Fukushima Disaster: An Interview with Renowned Biologist Dr.Timothy Mousseau
Dr. Mousseau is a Professor of Biological Sciences, and the Founding Director of the Chernobyl & Fukushima Research Initiative at the University of South Carolina. Dr. Mousseau is considered in many circles the foremost expert on ecological and evolutionary consequences of the radioactive contaminants effecting populations of birds, insects and people. Dr. Mousseau has worked in the Chernobyl & Fukushima disaster zones extensively.
Dr. Mousseau & Anders Moller working in the Fukushima Disaster Zone.
Our first question centers on mutant fish. Recently in the press there has been some coverage of a recent "monster fish" caught off the Japanese coast. Is this something we should expect to see more of?
A "monster" fish caught near the Fukushima disaster.
Dr. Mousseau responds, "There is a very high likelihood in around and near the power plant, genetic mutations, due to chronic exposure due to radiation in those areas, but in terms of morphological abnormalities, those are much less likely to be seen. Extra eyes and mouths are very unlikely to be seen, simply because they would die at an early age."
Did you see mutations in Chernobyl?
Dr. Mousseau: "In chernobyl where contamination is higher, you see common amounts of evidence of effects of mutations, but relative to total population, these are still infrequent, and only from the highest contamination levels, where it becomes obvious.
When you say an early age, what type of lifespan can we expect for the creatures in and around the disaster zone and how likely is one to see a mutated animals vs the total local species?
Dr. Mousseau: "Yes its likely to spot a mutated animal, but only a small percentage will carry those visible mutations. The lifespan of the creature will depend on the type and number of mutations on each individual animal."
How far does the Fukushima disaster spread out geographically from the power plant?
Dr. Mousseau: "Right at the power plant the contamination levels are significant. However, levels decrease precipitously as you move a few miles away. The year after the accident, there was some evidence of genetic consequences of 10, 20 maybe 30 miles beyond the accident. So there is really very little evidence of seeing abnormalities more than 10-20 miles away."
Map of Radioactive Zone of Fukushima.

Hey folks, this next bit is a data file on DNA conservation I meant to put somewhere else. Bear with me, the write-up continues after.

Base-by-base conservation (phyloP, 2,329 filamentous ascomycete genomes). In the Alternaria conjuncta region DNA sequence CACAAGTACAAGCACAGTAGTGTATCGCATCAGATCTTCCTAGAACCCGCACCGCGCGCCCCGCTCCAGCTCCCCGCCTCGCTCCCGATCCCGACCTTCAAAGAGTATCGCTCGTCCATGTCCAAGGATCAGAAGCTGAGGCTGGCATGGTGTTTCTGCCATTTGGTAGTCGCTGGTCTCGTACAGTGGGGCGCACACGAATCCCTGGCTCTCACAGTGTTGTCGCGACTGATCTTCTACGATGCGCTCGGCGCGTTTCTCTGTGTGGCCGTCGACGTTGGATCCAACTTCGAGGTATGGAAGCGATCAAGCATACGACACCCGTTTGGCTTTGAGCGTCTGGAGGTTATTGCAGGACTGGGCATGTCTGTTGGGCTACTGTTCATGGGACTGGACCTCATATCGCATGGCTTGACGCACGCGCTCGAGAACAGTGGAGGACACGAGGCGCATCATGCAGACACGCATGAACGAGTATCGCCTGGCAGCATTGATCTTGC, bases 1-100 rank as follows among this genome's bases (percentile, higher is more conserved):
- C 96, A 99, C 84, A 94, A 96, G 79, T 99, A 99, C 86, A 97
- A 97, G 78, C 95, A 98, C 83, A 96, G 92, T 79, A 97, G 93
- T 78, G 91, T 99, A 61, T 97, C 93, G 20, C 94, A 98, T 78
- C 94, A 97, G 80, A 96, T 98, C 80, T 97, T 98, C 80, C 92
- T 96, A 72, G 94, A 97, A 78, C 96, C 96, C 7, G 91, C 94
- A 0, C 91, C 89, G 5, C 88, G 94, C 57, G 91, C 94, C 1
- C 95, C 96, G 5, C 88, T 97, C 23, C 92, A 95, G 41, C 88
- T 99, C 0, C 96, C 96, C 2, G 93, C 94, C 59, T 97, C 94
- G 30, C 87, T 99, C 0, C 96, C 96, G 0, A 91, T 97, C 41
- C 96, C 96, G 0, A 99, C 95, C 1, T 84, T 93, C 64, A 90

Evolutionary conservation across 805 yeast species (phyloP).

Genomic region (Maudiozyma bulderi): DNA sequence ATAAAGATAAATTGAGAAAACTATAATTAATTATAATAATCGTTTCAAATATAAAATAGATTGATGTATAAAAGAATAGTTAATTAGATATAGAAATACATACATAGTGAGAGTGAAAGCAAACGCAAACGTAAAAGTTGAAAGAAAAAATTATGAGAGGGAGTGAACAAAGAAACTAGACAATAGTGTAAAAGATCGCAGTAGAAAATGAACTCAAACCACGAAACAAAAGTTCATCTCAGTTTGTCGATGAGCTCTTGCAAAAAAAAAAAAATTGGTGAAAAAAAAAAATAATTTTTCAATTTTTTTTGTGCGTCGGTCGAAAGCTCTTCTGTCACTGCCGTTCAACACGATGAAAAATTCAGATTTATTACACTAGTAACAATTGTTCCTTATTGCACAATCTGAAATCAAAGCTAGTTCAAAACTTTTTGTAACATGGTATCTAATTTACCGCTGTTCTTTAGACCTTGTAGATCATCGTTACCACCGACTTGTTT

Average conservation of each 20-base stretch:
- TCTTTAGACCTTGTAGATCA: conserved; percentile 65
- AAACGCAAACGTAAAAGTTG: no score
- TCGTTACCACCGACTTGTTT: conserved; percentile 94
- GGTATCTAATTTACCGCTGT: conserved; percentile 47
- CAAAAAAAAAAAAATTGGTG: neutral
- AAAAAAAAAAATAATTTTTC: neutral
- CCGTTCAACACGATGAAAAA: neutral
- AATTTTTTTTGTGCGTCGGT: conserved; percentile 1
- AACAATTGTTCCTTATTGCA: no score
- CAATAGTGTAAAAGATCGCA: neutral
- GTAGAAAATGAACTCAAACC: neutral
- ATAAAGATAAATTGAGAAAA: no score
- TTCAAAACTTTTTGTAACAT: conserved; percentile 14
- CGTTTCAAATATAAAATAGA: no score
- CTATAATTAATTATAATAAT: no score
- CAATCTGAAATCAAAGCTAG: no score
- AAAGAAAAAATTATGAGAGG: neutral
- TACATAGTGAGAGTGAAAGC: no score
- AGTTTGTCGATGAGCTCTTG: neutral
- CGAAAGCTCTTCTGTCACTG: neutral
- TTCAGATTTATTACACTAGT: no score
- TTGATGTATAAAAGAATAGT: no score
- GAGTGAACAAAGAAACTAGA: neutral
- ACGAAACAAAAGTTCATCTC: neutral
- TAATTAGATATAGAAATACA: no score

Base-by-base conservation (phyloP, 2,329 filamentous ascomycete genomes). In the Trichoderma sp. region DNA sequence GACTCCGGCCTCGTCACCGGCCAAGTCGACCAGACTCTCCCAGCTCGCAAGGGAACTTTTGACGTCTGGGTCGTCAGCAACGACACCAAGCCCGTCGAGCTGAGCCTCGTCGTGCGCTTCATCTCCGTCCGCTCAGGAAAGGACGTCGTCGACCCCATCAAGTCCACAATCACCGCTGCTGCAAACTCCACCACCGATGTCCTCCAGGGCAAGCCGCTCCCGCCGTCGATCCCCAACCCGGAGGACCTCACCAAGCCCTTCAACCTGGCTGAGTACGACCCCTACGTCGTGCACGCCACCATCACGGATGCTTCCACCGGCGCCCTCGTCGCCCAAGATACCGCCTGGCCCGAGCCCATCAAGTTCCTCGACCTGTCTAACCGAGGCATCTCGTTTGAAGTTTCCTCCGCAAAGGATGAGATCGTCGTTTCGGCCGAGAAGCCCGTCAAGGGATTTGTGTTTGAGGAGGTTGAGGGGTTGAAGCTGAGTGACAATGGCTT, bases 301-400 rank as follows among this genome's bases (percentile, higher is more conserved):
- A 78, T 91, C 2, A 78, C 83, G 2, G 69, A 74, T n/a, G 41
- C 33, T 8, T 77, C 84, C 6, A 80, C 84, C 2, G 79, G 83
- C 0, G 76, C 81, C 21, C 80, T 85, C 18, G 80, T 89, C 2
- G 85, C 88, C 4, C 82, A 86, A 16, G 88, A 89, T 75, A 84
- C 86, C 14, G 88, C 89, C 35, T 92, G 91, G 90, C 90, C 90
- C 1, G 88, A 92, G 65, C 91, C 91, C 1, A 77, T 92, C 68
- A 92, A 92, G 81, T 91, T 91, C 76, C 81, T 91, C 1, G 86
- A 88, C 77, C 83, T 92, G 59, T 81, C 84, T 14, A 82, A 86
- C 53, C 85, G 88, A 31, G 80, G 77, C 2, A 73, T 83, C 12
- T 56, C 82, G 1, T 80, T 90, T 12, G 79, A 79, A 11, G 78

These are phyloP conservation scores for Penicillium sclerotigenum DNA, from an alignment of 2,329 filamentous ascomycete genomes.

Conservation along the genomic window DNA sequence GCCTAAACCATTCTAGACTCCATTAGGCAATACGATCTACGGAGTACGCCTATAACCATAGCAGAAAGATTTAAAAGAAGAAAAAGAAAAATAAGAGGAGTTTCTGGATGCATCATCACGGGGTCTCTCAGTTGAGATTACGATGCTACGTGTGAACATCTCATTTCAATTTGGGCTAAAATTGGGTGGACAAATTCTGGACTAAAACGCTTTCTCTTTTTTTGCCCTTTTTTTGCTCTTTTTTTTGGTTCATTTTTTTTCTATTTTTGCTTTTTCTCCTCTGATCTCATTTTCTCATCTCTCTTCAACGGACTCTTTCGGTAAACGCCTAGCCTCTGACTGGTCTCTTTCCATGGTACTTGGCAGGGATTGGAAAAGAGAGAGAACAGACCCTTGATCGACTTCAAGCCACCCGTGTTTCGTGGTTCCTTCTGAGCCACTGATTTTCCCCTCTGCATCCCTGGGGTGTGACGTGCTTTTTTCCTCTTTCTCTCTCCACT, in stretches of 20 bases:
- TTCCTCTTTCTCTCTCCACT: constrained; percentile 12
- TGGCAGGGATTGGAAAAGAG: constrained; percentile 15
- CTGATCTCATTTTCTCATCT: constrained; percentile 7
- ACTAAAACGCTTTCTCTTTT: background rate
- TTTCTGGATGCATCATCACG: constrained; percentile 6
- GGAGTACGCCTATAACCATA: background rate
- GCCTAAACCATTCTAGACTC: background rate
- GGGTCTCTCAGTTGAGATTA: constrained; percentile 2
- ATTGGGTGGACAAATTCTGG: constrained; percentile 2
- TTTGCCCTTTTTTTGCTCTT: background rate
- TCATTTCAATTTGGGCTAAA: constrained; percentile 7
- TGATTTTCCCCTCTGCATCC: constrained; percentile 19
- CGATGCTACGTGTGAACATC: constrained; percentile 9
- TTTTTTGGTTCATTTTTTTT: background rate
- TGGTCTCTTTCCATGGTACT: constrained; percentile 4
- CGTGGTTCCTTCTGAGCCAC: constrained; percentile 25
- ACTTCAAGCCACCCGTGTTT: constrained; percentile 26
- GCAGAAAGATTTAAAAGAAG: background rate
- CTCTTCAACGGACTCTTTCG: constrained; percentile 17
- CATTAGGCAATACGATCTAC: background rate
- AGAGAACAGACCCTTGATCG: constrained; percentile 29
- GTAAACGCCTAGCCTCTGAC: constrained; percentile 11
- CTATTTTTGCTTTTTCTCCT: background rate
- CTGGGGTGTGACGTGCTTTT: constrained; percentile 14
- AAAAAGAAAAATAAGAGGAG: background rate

How badly will the area of Northern Japan be effected by this disaster and how long will this last?
Dr. Mousseau: "From what we know of how radiation works in the environment, I would predict there would be evidence of genetic damage in the close proximity of the power plant. This kind of genetic damage is likely to persist for sometime in the future as the power plant continues to leak radiation into the ocean everyday. That will continue to occur for the foreseeable future.
Are there any ongoing studies to monitor the effects of the nuclear disaster on the local marine life environment?
Dr. Mousseau studying the current radition levels at Fukushima.
Dr. Mousseau: "There are no ongoing studies to monitor the genetic effects on marine organisms living in the area. So we don't really know the answer to this question."
How would you compare Fukushima vs Chernobyl in a general "disaster" sense?
Dr. Mousseau: "Fukushima vs Chernobyl, in terms of the land area effected by radioactive contamination was much higher at Chernobyl, larger amounts over larger area. The types of radionuclides were much more diverse, cesium, in terms of total release to ocean and land Fukushima was huge, but fortunately for Japan they went out to sea where they were diluted by the Pacific Ocean. If winds were blowing in a different direction, a much larger area of Japan would have been contaminated and the disaster would have approached or exceeded the Chernobyl accident."
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Written & Edited by Alexander Fleiss